The labs have been a favorite target of Russian state-run media scaremongering. Now, with a new agreement with Yerevan, Moscow should get full access.
Giorgi Lomsadze -eurasianet
Russia’s influential daily, Kommersant, reported on October 25 that Moscow and Yerevan are about to ink a memorandum allowing Russian health and military officials to observe the workings of U.S.-sponsored biological labs in Armenia. Kommersant’s sources said that the memorandum will be signed during Russian Foreign Minister Sergey Lavrov’s upcoming visit to Armenia, planned for November 10 and 11.
Armenian Prime Minister Nikol Pashinyan corroborated the report in an interview published by Kommersant three days later. “We are still working on the text of the memorandum,” Pashinyan said. “The main purpose of this document is to honor the interests of all sides, to make sure that nobody, none of our partners, have any fears about the labs.”
The Kremlin has long seized on the story of the U.S.-backed biolabs in its neighborhood, claiming that the Pentagon is weaponizing germs in them for a potential biological and chemical offensive on Russia. Moscow helped spread seasonal outbreaks of fear-mongering in its state-run news, complete with murky reports of suspicious human and animal deaths in the vicinity of the labs. Washington went to lengths to pacify Moscow, arguing that the labs are there to study and prevent epidemiological threats.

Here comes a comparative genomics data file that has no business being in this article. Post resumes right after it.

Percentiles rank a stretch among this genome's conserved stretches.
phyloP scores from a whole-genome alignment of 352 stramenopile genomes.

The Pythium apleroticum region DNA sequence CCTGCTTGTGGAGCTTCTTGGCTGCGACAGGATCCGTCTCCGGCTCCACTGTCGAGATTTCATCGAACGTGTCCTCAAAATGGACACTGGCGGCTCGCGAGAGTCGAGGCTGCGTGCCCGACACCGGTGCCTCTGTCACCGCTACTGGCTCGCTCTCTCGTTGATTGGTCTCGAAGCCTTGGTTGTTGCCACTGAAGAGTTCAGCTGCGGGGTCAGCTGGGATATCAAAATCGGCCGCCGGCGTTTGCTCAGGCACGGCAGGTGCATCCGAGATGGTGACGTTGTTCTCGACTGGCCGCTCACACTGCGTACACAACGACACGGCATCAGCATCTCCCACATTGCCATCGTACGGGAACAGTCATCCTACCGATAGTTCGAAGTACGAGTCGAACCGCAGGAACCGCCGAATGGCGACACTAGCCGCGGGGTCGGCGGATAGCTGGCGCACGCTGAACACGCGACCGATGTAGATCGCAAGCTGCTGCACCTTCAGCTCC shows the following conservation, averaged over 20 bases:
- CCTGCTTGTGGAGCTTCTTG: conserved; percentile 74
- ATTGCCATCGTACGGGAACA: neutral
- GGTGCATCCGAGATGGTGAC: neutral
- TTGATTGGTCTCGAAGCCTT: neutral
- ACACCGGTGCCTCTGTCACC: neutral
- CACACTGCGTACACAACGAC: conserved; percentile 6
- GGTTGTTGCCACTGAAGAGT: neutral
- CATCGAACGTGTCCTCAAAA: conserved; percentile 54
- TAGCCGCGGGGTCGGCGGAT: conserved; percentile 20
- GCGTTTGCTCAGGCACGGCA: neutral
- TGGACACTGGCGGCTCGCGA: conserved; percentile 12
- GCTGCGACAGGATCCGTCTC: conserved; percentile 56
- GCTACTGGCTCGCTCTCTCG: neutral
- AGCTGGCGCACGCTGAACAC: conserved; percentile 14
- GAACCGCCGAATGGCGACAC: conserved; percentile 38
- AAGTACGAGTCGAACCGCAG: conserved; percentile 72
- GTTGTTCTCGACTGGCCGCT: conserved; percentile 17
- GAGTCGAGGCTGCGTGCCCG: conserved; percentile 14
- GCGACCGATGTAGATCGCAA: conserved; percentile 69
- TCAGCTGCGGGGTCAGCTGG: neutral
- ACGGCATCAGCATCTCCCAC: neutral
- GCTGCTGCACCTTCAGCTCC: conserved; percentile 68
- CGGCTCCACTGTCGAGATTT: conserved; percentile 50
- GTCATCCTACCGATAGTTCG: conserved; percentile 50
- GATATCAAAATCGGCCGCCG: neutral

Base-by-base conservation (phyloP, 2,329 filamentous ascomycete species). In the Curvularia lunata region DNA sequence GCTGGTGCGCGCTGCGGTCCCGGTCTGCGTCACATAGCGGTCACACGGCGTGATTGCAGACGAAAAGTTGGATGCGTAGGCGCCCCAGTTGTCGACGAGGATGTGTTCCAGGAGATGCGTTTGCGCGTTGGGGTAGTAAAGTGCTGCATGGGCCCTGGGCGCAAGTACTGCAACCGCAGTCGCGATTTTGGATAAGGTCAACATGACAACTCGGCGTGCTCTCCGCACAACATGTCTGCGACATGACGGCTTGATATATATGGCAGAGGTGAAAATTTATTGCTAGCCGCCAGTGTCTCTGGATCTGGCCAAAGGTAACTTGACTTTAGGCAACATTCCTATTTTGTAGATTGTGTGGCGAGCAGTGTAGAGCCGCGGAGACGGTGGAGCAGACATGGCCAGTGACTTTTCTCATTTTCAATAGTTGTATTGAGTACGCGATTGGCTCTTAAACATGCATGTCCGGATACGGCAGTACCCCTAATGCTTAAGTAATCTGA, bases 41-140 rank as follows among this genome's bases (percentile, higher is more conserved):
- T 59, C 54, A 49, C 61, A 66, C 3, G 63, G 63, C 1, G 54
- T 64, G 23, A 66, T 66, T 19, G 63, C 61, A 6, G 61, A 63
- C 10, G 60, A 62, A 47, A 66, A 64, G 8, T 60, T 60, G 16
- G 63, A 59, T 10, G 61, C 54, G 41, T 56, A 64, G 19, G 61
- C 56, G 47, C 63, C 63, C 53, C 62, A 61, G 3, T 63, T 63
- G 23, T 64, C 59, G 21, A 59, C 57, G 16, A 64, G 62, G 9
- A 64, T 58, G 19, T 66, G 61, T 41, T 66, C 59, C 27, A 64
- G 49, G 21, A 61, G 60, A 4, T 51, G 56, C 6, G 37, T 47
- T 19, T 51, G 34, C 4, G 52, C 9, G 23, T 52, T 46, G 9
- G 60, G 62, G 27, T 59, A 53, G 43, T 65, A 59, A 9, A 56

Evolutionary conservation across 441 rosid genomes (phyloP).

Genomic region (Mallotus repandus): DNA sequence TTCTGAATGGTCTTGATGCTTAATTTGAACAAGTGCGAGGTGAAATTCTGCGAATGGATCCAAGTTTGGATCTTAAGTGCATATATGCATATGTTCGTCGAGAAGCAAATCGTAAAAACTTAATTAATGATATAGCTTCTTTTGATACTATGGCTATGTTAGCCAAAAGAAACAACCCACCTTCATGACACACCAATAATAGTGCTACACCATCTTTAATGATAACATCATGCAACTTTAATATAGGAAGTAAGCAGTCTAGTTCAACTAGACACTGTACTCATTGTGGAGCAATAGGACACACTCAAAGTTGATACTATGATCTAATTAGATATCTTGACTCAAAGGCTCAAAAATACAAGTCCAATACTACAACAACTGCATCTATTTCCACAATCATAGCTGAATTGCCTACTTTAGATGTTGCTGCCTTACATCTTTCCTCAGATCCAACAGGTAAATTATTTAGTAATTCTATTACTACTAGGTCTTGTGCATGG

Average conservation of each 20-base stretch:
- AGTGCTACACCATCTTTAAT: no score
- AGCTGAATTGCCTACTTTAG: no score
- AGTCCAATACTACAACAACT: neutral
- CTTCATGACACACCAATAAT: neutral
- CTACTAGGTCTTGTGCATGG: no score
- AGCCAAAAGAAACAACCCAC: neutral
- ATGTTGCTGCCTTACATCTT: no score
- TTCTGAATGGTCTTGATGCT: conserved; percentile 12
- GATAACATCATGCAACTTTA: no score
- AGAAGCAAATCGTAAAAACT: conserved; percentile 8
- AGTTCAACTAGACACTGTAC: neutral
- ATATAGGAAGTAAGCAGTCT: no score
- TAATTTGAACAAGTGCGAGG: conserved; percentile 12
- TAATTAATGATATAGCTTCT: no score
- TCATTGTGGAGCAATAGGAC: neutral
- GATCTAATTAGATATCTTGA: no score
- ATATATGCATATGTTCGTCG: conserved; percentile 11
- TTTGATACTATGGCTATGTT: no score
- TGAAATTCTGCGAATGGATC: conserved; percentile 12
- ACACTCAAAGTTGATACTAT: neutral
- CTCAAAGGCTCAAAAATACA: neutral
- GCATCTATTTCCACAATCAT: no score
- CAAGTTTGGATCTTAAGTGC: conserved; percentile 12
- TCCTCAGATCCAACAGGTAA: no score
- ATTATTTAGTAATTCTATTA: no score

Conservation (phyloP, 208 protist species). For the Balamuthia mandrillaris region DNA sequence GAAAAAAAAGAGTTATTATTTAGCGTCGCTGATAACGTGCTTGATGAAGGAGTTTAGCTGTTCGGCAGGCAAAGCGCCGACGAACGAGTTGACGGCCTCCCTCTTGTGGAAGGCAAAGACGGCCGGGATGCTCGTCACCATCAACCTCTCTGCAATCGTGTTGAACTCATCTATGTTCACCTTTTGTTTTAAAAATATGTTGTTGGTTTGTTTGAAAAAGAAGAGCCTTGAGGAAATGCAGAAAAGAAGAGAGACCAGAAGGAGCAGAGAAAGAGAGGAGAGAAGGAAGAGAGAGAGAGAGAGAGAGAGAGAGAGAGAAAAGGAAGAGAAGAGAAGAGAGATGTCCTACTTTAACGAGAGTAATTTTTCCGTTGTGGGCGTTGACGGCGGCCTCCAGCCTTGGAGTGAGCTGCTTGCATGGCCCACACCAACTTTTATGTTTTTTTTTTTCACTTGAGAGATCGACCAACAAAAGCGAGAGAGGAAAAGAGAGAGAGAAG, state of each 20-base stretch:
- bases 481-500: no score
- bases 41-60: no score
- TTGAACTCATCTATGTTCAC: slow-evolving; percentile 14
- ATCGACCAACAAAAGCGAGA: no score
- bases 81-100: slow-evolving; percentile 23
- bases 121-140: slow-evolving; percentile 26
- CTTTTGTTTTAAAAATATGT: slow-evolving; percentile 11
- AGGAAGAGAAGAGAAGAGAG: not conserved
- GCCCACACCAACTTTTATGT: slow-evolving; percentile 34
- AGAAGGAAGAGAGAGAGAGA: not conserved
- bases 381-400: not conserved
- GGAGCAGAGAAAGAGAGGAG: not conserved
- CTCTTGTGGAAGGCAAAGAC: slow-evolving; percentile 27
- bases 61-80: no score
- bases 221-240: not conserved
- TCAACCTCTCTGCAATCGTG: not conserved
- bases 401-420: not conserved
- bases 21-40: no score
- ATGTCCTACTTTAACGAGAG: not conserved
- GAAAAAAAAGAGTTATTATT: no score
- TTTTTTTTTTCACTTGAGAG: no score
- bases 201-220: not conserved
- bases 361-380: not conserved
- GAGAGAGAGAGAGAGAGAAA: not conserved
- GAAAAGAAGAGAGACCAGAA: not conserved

Russia’s ire has been mainly focused on Georgia, a close U.S. partner and one of Moscow’s top antagonists in the former Soviet space. A flagship laboratory in Tbilisi named after U.S. Senator Richard Lugar, known as “the Lugar Lab,” has been Moscow’s favorite punching bag, but Russian ally Armenia also took hits over its own lab.
Georgian and Armenian health authorities have taken delegations of Russian scientists and journalists on tours of the labs in attempts to placate Russian concerns, but thus far to no avail. “All claims that we are creating weapons at the laboratory are absurd. The laboratory has a scientific research mission and is collaborating with both U.S. and Russia,” the director of Armenia’s Disease Control and Prevention Center, Artavazd Vanyan, told Sputnik, the Russian news network that has exhaustively covered the labs.
The agreement on access seems set to help take at least the Armenian labs off Moscow’s propaganda hit list.